"For every reader who grew up adoring the E.B. White classic Charlotte's Web (and is there really a reader among us who did not?), this summer holds a treat in store. The Story of Charlotte's Web by Michael Sims retraces White's path in writing the book and, in so doing, helps us to understand how so truly 'artless' a work of art was created. . . . The Story of Charlotte's Web is a paean to a great work and a window into the uniquely gifted man who created it."
—Marjorie Kehe, CHRISTIAN SCIENCE MONITOR, "Editor's Choice"
"Engaging, distilled, highly focused. . . . Sims traces the fascinating, painstaking evolution of White's second of three children's books . . . . With clarity and lack of stuffiness worthy of his subject, Sims succinctly sums up Charlotte's Web's major themes: "Mortality stalked the scene from the first line: 'Where is Papa going with that ax?' The farm animals spoke with casual familiarity of trouble and death…. But overall Andy's theme was the joy of being alive, of reveling in the moment with visceral attention." Sims brings visceral attention to this beloved classic, highlighting its many joys."
—Heller McAlpin, BARNES & NOBLE REVIEW
"[I approached] Michael Sims' The Story of Charlotte's Web with a great deal of trepidation. . . . What, I wondered, could anyone bring to White's opus that hadn't already been said elsewhere and, most likely, better? Having read it I can now answer: plenty. Sims gives White and his story a bright new light—refurbishing known information in an engaging way and adding in here and there new (at least to me) bits as well. Beautifully written and researched, the book is well worth anyone's time, not just those already acquainted with Charlotte's Web and its author. . . . I enjoyed tremendously the small elements that were new to me, say Sims' careful consideration of what the young Andy would have read. . . . Slowly building toward the creation of the book itself, Sims gives us White's development as a writer at The New Yorker, his writing of Stuart Little, his family life, and his experiences as a farmer in Maine. . . . As for the actual writing, publication, and reception of Charlotte's Web—even though much of it was familiar to me, I was engrossed in Sims' telling. And so here I am, chip off my shoulder, to recommend this book without reservations. Michael Sims' The Story of Charlotte's Web is not only for E. B. White fans and lovers of Charlotte's Web, but for anyone who enjoys a thoughtfully researched and written work of literary nonfiction."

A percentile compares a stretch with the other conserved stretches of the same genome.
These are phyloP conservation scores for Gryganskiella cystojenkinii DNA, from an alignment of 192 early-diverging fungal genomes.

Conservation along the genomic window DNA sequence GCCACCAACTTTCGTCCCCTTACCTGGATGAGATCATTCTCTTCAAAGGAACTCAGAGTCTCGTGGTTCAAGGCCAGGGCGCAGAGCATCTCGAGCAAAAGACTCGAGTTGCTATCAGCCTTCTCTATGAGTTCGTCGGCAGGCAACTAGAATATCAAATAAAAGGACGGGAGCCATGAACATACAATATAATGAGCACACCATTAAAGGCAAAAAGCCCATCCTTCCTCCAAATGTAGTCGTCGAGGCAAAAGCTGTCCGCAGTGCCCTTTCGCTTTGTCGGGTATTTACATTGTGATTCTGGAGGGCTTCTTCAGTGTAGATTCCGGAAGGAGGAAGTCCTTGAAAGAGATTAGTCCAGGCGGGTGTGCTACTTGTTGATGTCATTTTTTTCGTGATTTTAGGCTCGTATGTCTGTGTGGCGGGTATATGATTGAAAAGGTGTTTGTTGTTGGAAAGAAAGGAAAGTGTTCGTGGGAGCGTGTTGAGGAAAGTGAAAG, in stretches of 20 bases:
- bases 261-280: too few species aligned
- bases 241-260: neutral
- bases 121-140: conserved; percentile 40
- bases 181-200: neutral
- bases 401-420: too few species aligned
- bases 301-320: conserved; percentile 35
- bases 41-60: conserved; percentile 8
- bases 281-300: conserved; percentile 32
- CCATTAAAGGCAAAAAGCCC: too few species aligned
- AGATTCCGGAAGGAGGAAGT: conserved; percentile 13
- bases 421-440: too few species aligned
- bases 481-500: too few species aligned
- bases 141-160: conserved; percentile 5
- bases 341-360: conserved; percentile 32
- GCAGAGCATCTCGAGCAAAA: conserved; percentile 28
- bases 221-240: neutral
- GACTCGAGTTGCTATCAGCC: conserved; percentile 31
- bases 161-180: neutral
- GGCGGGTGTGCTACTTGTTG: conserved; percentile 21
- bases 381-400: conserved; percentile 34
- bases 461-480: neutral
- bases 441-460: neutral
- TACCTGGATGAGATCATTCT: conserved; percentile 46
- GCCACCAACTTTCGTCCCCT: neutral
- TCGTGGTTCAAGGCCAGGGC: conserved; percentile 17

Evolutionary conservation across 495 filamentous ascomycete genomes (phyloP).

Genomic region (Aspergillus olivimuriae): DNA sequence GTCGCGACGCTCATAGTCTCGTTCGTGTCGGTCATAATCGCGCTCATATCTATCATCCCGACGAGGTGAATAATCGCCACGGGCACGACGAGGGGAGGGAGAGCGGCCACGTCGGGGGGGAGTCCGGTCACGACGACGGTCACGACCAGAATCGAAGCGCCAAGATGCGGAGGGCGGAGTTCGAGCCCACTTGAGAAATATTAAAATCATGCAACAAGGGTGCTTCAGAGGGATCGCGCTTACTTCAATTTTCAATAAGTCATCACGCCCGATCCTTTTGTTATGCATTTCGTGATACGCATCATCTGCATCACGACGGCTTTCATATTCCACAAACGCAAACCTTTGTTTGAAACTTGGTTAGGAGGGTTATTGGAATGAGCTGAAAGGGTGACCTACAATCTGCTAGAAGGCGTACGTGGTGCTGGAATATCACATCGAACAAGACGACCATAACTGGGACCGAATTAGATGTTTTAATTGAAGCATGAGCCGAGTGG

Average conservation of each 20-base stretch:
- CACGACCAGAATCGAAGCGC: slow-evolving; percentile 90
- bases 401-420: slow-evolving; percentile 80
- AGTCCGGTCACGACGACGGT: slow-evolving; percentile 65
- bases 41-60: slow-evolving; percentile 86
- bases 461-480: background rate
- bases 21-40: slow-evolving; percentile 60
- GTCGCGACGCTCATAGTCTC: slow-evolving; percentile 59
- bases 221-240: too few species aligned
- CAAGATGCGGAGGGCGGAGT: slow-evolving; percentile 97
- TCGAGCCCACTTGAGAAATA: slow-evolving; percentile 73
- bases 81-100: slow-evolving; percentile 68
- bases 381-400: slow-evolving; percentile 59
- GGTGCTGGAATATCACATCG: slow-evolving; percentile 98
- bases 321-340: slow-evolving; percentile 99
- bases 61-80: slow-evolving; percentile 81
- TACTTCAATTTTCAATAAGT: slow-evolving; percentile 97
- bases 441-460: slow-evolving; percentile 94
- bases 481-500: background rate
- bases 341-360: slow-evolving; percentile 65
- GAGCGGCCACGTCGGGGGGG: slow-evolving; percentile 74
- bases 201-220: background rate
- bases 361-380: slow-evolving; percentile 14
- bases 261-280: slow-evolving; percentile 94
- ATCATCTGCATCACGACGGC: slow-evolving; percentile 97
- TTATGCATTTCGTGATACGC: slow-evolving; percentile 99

—Monica Edinger, HUFFINGTON POST
"Michael Sims goes back to Zuckerman's farm to weave the story of Charlotte's Web."
"Joy, mingled with wistfulness, is the charm of Michael Sims's splendid The Story of Charlotte's Web . . . . A fine stylist, Mr. Sims portrays these scenes with a beauty and an economy of language that would make the co-author of The Elements of Style proud. He is a worthy disciple. . . . Mr. Sims recalls for us that White's former English professor, William Strunk (the original author of The Elements of Style), used to grasp his lapels in front of his Cornell classes and bellow, 'Omit needless words!' Strunk was right about that, but I am glad Mr. Sims did not scalpel out of his book all the things in White's life that did not bear directly on Charlotte's Web. He sees the man in the boy, and the boy in the man, devoted to 'the conservation of beauty in prose.' It's as if White were a bell and his biographer another, catching his life's resonance. . . . Mr. Sims thus gives us not only an engaging account of White's rise to literary prominence, through the New Yorker, but also his shyness, his awkwardness in love, his devotion to his wife, Katharine, and something else, something hard to identify but ever-present in the book, like the chirping of birds high in the trees at evening. White was not a religious man. But he was imbued with a sense of what Wilbur called 'the glory of everything.' Charlotte, writes Mr. Sims, 'embodied the spirit of the barn, which [White] had once described as almost a sacred place, a stage for birth and death and the rhythms of life.' "
—Anthony Esolen, WALL STREET JOURNAL
"[Sims] explores White's encounters with frogs and field mice, rivers and lakes, stars and centipedes, to paint a portrait of the writer as a devoted naturalist—the 20th-century heir to Thoreau, perhaps. White once wrote of himself, 'This boy felt for animals a kinship he never felt for people.' Examining White's regard for nature and animals, Sims unpacks the appeal of Charlotte's Web."
—Chloë Schama, SMITHSONIAN
"Michael Sims' The Story of Charlotte's Web is built on revealing glimpses of how 'reality and fantasy make good bedfellows,' as White himself wrote. . . . Accomplishes Sims' goal to explore 'how White translated his own passions and contradictions, delights and fears, into a book that has had astonishingly broad appeal across age groups and national boundaries.' . . . Sims draws a portrait of White as 'painfully shy, terrified of speaking in public or before a microphone—yet hugely ambitious and willing to try almost anything when no one was looking. Afraid of commitment and romance and confrontation, he hid behind animals even in his early love poems and letters to his wife.' Sims traces White's lifelong fascination with spiders, mice and pigs, from his privileged childhood in suburban Mount Vernon, N.Y., to his salt-water farm in Brooklin, Maine, where 'rather than a gentleman farmer, Andy liked to pretend that he was full-time farmer and a gentleman writer.' . . . In the best part of the book, Sims traces how much endless rewriting as well as research on spider-web construction went into Charlotte's Web. White's handwritten drafts, at Cornell's archives, are filled with words that are crossed out, entire scenes that are deleted, and notes to himself in the margins, ordering: 'Fix. Make Better.' The Story of Charlotte's Web should encourage re-readings of Charlotte's Web."